Forget “Voice of the Customer,” What about “Voice of the Employee?”


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It seems as though many people are getting swept up and focused on the concept of the “voice of the customer.” While I acknowledge that it is important I’m also wondering what happened to the voice of the employee? When did we become so obsessed with external voices that we forgot to look at the voices we have inside the walls of our organizations? With the current economic conditions and the fact that less than 33% of employees are actually engaged with the companies they work at today(according to a study by Blessing White), I believe that the voice of the employee has never been more crucial to pay attention to than it is today.

It’s really interesting to me to hear about how many people are familiar with customer facing social tools yet not familiar with emergent collaboration tools which can be used to connect employees and allow them to collaborate with one another. I’ve said this many times but I believe that employees are the most valuable asset that any organization has. Organizations are spending so much time trying to monitor the web for conversations and trying to talk to and engage with customers that they forget about the people that they need to engage with most, the employees. We develop command centers, social media programs, micro-sites, communities, in person events, unique loyalty programs, and a host of other things.

Meanwhile employees are still stuck trying to access the information they need with over a dozen usernames and passwords, can’t find the right information they need to get their jobs done, feel disconnected from their companies, spend a full day a week in front of email, can’t find the right people to collaborate with, don’t know how to share their ideas, can’t store or transfer their knowledge for others, and a host of other things.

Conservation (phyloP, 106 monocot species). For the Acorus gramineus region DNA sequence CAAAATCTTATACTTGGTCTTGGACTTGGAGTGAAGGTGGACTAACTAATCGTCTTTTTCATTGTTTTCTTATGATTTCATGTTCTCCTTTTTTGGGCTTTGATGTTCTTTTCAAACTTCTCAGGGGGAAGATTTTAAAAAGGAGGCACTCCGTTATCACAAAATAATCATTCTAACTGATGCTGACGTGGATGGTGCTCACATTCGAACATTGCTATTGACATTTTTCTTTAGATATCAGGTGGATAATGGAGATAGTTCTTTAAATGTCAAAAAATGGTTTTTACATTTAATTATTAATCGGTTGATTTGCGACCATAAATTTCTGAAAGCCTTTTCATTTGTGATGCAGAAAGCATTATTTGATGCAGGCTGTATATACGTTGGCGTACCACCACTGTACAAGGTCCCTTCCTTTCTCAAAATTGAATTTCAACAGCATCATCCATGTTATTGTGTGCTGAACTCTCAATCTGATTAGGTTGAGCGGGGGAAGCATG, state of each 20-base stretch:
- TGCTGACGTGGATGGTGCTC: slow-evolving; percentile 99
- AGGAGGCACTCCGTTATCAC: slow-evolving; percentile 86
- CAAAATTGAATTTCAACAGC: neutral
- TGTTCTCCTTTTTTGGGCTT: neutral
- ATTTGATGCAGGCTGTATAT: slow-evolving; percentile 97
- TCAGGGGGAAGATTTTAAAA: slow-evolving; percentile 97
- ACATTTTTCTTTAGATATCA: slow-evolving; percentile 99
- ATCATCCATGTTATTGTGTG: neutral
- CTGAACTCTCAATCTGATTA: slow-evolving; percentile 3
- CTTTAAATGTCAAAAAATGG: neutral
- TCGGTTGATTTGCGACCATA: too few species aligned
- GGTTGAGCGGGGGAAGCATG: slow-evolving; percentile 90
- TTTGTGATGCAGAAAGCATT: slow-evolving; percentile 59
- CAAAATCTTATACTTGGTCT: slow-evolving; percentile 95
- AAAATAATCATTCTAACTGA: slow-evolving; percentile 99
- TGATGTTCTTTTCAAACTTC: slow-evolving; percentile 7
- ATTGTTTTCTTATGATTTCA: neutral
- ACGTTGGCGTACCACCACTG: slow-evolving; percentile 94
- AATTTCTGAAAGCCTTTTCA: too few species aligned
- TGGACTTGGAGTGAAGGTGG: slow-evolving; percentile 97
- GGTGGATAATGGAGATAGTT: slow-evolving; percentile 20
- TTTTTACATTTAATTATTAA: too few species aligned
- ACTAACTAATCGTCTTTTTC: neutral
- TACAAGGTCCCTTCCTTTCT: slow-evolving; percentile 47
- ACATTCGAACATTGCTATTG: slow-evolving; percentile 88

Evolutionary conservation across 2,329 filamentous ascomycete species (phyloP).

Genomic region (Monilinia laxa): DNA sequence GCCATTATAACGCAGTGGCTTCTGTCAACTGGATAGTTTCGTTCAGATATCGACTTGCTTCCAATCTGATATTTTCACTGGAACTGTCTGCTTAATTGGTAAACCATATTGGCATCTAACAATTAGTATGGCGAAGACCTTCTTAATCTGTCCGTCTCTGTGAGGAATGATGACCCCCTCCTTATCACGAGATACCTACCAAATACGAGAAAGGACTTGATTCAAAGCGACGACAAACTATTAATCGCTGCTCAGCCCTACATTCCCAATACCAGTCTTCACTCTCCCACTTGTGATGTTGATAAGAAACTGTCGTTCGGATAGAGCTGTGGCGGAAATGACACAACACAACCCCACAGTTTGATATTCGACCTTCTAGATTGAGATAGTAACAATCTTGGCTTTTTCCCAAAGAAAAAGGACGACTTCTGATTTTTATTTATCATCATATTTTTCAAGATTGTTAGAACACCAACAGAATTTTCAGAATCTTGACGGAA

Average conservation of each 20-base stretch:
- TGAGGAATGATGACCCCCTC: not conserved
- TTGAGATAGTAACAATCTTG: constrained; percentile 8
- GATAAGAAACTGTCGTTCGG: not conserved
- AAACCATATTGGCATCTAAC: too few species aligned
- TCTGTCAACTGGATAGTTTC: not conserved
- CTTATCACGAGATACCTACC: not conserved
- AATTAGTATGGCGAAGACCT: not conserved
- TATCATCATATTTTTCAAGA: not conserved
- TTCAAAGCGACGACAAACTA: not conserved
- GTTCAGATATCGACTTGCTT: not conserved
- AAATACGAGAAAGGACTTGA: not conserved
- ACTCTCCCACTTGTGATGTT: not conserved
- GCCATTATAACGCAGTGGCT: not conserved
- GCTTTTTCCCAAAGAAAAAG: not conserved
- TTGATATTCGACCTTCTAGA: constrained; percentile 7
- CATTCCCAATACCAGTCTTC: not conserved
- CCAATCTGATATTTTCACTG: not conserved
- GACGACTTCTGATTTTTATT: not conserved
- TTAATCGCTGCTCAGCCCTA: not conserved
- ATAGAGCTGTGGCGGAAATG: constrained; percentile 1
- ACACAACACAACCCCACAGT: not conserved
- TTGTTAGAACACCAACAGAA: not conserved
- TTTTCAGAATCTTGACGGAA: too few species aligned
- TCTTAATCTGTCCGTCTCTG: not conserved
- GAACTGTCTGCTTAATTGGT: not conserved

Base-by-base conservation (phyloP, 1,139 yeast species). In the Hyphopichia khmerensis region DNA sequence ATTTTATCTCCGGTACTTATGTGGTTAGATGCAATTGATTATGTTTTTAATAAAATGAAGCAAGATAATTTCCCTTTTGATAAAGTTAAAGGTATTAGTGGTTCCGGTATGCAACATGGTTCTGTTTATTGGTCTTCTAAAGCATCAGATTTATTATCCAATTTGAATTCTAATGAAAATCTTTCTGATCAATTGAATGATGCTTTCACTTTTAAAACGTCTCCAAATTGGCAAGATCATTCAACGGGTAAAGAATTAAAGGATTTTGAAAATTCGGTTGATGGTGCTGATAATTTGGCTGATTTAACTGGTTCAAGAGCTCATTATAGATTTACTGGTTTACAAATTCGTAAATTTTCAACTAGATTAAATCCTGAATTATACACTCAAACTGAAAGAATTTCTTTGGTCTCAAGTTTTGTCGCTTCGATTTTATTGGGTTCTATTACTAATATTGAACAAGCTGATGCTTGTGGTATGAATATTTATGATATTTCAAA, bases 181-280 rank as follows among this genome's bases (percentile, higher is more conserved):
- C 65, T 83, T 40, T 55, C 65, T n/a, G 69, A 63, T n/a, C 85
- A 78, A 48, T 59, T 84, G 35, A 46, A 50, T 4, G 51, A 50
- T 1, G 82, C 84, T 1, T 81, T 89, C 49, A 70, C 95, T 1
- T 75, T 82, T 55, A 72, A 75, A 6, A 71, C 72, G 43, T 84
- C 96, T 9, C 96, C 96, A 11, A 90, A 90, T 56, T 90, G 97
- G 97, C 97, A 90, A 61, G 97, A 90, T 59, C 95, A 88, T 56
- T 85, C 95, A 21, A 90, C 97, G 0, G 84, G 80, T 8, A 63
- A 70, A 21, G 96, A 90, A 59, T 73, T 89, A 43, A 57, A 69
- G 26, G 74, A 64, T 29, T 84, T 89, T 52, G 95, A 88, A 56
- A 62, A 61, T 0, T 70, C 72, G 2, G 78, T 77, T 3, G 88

Don’t you think it’s time we focus on our employees?

What say you?

Republished with author's permission from original post.

Jacob Morgan
I'm a best-selling author, keynote speaker, and futurist who explores what the future of work is going to look like and how to create great experiences so that employees actually want to show up to work. I've written three best-selling books which are: The Employee Experience Advantage (2017), The Future of Work (2014), and The Collaborative Organization (2012).


  1. Voice of the employee is very important for many reasons. Organizations should provide an outlet for employees to voice concerns, suggestions, feedback and use to engage in general collaboration. With these tools in place, organizations can quickly gain valuable operational data and insight that can be used to improve processes and employee job satisfaction. What does that typically equate to…less attrition, better employee performance, better customer service, and a better bottom line.

    When an organization decides to put these tools in place, they must also be ready to act on the issues that surface through their use. Ignoring findings or discussions can have a dramatic negative impact on overall morale, organizational trust, and company loyalty. Any ‘good will’ achieved by implementing a collaboration or voice of the employee program will be quickly lost if no changes (or even acknowledgement of surfaced issues) are made.

    Implementation of employee collaboration tools are a great step forward but organizations must be willing to not only watch and listen but also act on what the voices are saying.

  2. My company, PeopleMetrics, just uncovered some really interesting data that examines the overlap of the employee and customer experience. Essentially, we found that Employee Engagement sky rockets when they are empowered to truly solve customers problems. So you’re absolutely right – providing collaboration tools, connecting employees, listening to employee ideas – is actually the best way to solve your customer’s problems.


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